My wife, Judith, and I have just returned from a wonderful trip to Italy, where, among other things, we saw five operas.

I also had fun gathering up facts and stories for this article, as well as one that I will write for our Italian American Community Newspaper. Next time I go to Europe, I am seriously considering making up some of my own press passes, because people were very cooperative and enthusiastic when I told them that I was writing articles when I got back to New York (OK, so I didn’t always tell them it was Rochester).

Let’s start with a few financially related reflections.

If you are a regular reader, you know that in my CARE presentations, I talk a lot about “cash is king,” but that it will be harder and harder to use cash in the future, as we get pushed more and more into digital payments — phones, credit cards and computers.

So much of the push into digital payments is not just for our convenience or benefit, but it is so the financial, merchants and other “worlds” can track us. It includes knowing where we go, what we buy and other data so that they can sell us more financial products, services and merchandise. I did some research for this article, and advertisements popped up for luggage, since I recently purchased some online.

That being said, at the Uffizi Gallery in Florence, we experienced some “tracking” that made a lot of sense.

When we exited the gallery, for reasons that were not obvious to any of us, we had to rescan our ticket in order to leave. As you might expect, you heard all kinds of comments like, “So if I lost my ticket or threw it out, do I have to stay here forever?” It turns out that the gallery only lets a limited number of visitors in each half hour. The exit tracking shows how long visitors are taking to get through, so that it can determine whether the entrance numbers should be adjusted up or down so the gallery isn’t overcrowded. Sometimes technology really works for us. The only other place I have seen exit scanning is the Washington, D.C., subway, but I think that is to make sure you paid, because the system is complicated – you pay a fare for a destination, not a ride on line, like the R Train in New York City.

Since we are back on the topic of “cash is king,” in Burano, an island in the Venetian Lagoon, at the Trattoria where we had a wonderful lunch, the waiter offered us a significant cash discount – 45 Euro on a 52 Euro bill, so more that 10 percent. There are still many small retailers and restaurants throughout Italy that will give you a cash discount rather than pay the interchange fees on debit and credit cards — even though that is discouraged in their credit card service agreements and they most likely mark up their prices to compensate for the fees. We usually asked for one, and often received a cash discount. Back in the U.S., I still think that asking small business retailers for a cash discount on a significant purchase makes sense – not to avoid sales taxes, but to save those interchange fees. I don’t know all of the details and incentives contained in credit card service agreements, but why not ask? The worst that happens is they say no.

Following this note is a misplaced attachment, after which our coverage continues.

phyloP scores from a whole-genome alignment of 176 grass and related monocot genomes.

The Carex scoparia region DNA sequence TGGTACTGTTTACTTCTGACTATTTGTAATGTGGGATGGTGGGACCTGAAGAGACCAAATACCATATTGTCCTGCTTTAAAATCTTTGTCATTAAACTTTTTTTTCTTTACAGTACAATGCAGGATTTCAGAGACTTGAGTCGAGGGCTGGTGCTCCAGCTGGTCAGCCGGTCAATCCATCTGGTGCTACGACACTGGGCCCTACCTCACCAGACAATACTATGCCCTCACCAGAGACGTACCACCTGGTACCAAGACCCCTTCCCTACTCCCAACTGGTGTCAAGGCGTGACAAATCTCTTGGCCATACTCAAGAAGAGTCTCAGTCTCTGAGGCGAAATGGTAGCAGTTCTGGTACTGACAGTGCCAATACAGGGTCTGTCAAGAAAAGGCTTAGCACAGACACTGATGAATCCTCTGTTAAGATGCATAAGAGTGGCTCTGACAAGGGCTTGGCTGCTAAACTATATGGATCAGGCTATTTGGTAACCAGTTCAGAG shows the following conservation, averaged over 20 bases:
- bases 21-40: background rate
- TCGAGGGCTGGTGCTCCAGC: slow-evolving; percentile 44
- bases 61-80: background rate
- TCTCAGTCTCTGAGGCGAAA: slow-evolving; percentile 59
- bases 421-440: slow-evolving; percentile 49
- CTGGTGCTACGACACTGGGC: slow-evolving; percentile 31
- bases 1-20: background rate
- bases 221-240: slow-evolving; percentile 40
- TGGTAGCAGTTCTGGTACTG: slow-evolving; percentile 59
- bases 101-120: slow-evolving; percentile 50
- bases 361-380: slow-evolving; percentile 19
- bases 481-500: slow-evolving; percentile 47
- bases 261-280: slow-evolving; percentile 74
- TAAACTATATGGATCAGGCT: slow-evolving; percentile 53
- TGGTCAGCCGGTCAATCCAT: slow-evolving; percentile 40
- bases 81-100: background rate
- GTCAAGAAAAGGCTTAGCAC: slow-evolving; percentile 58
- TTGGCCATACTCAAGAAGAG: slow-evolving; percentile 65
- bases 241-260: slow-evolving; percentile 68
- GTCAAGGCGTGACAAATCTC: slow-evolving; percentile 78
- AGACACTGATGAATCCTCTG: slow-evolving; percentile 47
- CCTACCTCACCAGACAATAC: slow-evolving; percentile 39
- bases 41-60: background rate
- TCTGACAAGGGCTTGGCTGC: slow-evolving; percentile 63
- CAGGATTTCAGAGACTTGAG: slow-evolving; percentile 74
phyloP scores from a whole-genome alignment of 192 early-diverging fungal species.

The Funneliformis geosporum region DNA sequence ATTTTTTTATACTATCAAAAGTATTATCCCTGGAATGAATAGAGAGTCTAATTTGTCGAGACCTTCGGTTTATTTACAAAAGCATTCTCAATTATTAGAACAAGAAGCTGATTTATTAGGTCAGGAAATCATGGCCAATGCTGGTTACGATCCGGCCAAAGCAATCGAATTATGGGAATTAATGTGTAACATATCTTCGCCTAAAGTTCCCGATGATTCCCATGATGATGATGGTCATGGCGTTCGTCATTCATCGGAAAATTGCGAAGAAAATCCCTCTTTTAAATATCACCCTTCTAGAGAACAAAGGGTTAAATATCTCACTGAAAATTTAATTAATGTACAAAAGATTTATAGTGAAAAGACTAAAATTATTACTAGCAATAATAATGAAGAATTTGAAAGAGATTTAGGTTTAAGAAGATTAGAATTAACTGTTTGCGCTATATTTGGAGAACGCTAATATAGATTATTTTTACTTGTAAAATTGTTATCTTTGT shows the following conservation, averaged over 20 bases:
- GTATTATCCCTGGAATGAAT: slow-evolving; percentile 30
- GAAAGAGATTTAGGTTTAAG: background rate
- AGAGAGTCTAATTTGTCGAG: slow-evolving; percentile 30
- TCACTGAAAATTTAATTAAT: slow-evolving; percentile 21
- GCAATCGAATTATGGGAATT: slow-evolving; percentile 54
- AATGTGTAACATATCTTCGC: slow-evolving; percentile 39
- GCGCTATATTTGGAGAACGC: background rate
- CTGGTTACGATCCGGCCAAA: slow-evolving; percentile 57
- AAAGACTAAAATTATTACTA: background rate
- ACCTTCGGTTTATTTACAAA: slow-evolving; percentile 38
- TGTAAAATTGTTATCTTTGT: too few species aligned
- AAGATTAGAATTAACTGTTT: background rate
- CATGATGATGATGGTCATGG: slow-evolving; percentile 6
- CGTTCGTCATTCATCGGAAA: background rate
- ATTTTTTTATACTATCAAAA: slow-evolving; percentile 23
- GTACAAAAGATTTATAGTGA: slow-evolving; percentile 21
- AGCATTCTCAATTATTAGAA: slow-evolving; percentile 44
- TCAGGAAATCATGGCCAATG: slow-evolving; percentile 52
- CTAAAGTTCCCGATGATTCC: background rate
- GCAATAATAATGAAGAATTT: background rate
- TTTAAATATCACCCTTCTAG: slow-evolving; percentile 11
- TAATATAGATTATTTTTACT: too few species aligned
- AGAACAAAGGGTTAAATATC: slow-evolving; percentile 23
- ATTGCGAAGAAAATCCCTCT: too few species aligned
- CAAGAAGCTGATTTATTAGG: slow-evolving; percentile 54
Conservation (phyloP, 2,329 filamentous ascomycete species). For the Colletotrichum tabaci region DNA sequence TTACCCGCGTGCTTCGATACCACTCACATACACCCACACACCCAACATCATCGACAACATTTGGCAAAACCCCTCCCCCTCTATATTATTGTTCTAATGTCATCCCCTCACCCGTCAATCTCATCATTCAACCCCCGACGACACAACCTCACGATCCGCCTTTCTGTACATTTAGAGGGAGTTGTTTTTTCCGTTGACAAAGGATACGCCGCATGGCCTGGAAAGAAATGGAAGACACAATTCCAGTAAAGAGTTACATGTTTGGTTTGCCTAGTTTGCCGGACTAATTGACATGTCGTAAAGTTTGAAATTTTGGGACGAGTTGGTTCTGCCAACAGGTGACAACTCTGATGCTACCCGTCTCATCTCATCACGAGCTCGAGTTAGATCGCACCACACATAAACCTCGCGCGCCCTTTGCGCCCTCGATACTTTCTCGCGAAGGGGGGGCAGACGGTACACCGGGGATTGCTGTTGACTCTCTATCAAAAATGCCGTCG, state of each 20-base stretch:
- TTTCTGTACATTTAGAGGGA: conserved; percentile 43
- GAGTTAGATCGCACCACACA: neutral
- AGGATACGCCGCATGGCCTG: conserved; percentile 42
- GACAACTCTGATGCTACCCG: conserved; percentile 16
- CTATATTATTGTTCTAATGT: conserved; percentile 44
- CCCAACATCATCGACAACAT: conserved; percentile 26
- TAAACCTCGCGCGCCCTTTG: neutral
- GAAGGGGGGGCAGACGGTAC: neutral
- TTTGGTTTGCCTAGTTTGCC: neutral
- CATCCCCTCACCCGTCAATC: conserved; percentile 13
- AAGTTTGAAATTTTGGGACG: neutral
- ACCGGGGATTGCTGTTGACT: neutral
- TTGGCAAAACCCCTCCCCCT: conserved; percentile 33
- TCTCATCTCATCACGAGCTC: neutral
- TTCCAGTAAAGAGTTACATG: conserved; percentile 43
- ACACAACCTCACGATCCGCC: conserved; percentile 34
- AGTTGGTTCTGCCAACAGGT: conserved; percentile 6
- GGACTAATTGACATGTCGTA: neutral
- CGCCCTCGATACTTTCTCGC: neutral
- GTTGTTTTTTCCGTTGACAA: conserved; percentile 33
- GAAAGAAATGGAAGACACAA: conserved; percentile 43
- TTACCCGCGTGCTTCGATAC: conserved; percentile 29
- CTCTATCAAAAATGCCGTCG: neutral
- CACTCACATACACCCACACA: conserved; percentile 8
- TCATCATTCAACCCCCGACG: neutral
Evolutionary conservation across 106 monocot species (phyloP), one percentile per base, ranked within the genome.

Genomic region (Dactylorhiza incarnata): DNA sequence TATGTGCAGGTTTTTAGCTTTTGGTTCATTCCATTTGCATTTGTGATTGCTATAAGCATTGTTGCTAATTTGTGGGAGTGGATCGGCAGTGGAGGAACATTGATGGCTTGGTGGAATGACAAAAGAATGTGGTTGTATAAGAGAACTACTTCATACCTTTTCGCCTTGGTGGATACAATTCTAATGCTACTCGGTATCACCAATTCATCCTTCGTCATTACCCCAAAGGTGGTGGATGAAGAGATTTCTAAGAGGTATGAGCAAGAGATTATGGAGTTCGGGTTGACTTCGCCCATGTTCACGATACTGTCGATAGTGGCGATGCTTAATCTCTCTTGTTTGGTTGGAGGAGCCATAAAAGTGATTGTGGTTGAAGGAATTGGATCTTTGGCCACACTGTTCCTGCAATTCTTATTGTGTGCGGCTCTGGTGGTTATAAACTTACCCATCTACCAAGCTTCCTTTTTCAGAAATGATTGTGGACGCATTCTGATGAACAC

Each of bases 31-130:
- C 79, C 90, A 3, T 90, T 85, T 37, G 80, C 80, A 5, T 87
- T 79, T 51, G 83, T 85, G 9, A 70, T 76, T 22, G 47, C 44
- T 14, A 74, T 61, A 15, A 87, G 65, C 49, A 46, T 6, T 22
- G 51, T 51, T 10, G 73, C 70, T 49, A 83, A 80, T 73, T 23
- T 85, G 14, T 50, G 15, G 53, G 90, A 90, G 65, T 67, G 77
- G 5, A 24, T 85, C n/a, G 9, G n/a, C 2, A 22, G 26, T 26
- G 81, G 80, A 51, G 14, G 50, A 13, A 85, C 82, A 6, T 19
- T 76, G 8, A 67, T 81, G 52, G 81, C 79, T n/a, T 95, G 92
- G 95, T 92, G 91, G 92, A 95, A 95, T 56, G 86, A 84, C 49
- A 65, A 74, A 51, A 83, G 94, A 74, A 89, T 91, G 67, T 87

One last reflection on cash. Sitting in the lobby of our hotel in Naples, I read a piece in “USA Today” about tipping. It turns out that people who pay with cards tip higher than those who pay with cash – 20 percent vs. 16 percent. Admittedly, the poll isn’t clear on all of the reasons for the difference, but a 15 percent tip is considered acceptable, and a 20 percent tip generous, so it is not about that cheap vs. frugal thing. I just wonder if all of the factors such as wealth, gender, age, etc., are consistent, whether it would be another example of how people who use cash and are more connected to their hard-earned money make different spending decisions and spend less.

Here is one non-financial reflection, with more to come in the next column. This is an oversimplification of what we learned at the underground tour of the Coliseum, but Roman gladiators were not “buff” athletes with six-packs abs, like the “Spartacus” movies. They may have been only about 5 feet tall with a good amount of fat, because of their high-calorie diets and because they were trained for strength and endurance. Our guide likened them to Olympic weightlifters or sumo wrestlers.

More reflections next time.

John Ninfo is a retired bankruptcy judge and the founder of the National CARE Financial Literacy Program. Find his previous weekly columns at or at